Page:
The retrieved studies have mentioned potential confounders for measure of temperature such as sweat, gender, age, the range of temperature, the rater, physical activity, the use of antipyretic drugs and emotional state. These factors are even more susceptible to vary in a real world conditions than in a clinical study setting. Moreover, the different brand/model/mode of devices used make it difficult to draw general conclusions on a class of thermometers. Also, a fair number of pediatric studies were included in the present review, limiting the extrapolation of their results to a general population.

In conclusion if a patients temperature needs to be taken then tympanic temperature is more reliable than forehead temperature, however its use for screening in the practice creates another layer of complexity in the cross infect/record keeping process with little diagnostic value.


Disclaimer:  The article has not been peer-reviewed; it should not replace individual clinical judgement, and the sources cited should be checked. The views expressed in this commentary represent the views of the author and not necessarily those of the host institution. The views are not a substitute for professional advice.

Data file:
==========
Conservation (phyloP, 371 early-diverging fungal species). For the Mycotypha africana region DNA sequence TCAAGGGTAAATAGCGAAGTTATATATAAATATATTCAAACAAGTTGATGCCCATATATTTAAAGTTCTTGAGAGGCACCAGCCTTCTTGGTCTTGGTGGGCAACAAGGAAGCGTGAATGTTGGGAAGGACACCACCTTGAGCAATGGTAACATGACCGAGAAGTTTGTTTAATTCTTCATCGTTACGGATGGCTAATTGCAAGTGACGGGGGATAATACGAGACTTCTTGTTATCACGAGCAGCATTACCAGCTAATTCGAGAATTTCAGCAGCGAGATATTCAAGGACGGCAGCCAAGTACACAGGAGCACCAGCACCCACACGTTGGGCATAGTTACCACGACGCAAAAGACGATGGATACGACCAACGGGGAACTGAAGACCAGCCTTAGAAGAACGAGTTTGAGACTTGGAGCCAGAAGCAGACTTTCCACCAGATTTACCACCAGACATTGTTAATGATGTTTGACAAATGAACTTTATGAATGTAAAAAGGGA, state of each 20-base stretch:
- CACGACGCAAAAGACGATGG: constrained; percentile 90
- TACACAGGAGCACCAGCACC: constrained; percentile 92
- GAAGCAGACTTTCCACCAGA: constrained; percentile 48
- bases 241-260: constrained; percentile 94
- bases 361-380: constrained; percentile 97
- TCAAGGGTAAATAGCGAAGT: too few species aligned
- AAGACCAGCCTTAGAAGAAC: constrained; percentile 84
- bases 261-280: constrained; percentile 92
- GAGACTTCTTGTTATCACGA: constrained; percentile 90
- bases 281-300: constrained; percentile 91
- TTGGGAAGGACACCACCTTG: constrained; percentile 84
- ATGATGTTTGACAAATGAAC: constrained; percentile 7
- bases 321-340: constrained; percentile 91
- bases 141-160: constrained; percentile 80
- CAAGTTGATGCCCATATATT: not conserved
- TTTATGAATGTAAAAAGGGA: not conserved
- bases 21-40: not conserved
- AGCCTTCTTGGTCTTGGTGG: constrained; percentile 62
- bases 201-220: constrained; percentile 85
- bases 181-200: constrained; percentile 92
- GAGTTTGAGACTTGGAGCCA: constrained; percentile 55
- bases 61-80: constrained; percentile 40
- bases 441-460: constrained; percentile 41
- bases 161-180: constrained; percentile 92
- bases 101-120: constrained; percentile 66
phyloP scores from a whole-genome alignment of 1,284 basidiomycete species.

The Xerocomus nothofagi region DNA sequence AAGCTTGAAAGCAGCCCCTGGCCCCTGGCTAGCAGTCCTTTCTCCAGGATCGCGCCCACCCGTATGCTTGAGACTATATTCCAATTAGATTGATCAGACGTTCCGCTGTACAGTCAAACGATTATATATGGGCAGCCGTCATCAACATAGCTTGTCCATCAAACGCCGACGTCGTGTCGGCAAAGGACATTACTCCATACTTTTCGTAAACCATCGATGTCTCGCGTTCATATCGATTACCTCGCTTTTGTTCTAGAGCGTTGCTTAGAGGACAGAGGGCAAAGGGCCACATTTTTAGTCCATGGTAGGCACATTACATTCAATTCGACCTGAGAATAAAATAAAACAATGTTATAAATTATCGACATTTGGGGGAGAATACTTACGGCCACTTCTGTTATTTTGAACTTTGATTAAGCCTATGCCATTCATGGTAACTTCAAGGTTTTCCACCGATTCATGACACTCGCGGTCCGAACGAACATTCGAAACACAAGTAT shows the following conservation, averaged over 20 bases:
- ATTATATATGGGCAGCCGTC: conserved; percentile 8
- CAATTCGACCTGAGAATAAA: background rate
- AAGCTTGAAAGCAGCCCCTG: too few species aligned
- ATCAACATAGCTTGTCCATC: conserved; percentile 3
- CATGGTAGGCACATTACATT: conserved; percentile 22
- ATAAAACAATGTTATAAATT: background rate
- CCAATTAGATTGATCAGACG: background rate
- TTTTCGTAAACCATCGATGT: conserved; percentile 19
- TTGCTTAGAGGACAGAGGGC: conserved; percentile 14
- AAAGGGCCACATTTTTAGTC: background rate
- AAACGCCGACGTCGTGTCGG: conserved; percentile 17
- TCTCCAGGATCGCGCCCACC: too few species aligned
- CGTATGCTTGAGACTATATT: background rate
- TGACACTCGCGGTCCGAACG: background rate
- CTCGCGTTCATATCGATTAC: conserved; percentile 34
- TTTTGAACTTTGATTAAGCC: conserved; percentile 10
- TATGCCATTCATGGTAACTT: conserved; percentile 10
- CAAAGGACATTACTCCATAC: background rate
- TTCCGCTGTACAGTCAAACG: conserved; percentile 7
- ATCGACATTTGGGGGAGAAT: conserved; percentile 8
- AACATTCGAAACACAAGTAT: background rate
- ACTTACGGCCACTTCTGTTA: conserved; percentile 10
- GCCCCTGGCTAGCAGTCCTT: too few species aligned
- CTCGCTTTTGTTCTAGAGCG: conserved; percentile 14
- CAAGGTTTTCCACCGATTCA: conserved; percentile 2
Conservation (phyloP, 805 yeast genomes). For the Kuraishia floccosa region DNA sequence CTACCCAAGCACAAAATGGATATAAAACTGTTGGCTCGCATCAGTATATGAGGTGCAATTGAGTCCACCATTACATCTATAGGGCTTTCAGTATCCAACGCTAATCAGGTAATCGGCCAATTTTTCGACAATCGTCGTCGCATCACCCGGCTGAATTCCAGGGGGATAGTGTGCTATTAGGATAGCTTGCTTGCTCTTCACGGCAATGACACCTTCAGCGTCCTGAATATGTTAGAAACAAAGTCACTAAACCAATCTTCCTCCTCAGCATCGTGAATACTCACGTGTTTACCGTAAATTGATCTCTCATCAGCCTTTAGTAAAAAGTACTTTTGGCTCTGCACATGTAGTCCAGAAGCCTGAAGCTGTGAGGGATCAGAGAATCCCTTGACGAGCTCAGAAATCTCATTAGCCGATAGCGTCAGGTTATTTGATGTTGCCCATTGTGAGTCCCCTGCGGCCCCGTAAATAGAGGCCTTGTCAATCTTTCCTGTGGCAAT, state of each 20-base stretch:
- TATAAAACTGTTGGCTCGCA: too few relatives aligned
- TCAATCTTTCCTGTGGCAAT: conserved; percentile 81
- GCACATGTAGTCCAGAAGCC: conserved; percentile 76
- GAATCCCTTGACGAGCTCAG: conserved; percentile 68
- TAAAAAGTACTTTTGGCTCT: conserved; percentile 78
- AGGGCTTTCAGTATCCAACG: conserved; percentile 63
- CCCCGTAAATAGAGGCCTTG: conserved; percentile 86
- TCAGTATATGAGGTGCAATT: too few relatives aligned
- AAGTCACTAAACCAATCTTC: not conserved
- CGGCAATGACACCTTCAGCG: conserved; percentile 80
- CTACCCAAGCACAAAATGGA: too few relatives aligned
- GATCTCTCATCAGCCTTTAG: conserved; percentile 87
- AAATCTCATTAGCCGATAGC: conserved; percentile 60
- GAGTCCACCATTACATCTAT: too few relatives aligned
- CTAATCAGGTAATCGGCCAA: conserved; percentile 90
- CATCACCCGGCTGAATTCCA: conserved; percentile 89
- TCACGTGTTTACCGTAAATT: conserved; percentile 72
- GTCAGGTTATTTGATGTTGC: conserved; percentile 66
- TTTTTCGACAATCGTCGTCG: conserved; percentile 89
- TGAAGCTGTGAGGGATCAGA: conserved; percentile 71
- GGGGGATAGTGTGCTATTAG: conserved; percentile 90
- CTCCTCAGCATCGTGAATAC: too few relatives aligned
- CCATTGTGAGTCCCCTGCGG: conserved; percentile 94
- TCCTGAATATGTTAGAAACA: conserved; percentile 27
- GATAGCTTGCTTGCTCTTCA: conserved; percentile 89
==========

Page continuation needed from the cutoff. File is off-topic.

CADTH. 2014. Non-Contact Thermometers for Detecting Fever: A Review of Clinical Effectiveness [Online].  [Accessed 18th May 2020 ].

COCHRANE. 2020. Recommendations for the re-opening of dental services: a rapid review of international sources [Online].[Accessed 18th May 2020 ].

ECRI. 2020. Infrared Temperature Screening to Identify Potentially Infected Staff or Visitors Presenting to Healthcare Facilities during Infectious Disease Outbreaks [Online]. [Accessed 18th May 2020 ].

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Mark-Steven Howe

Mark qualified from Birmingham University in 1988. After 4 years in general practice he joined the Royal Air Force Dental Branch on a Short Service Commission serving in the UK and overseas gaining his Diploma and Membership exams in general dental surgery. On leaving the RAF Mark completed his Fellowship to the Faculty of General Dental Practice (FFGDP) and has recently completed an MSc in Evidence-Based Healthcare at the University of Oxford.  Mark has been a full time general dental practitioner at Broadway Dental Care, Worcestershire since 1998. He is a Fellowship assessor for the Faculty of General Dental Practitioners UK, and examiner at the Royal College of Surgeons, Edinburgh.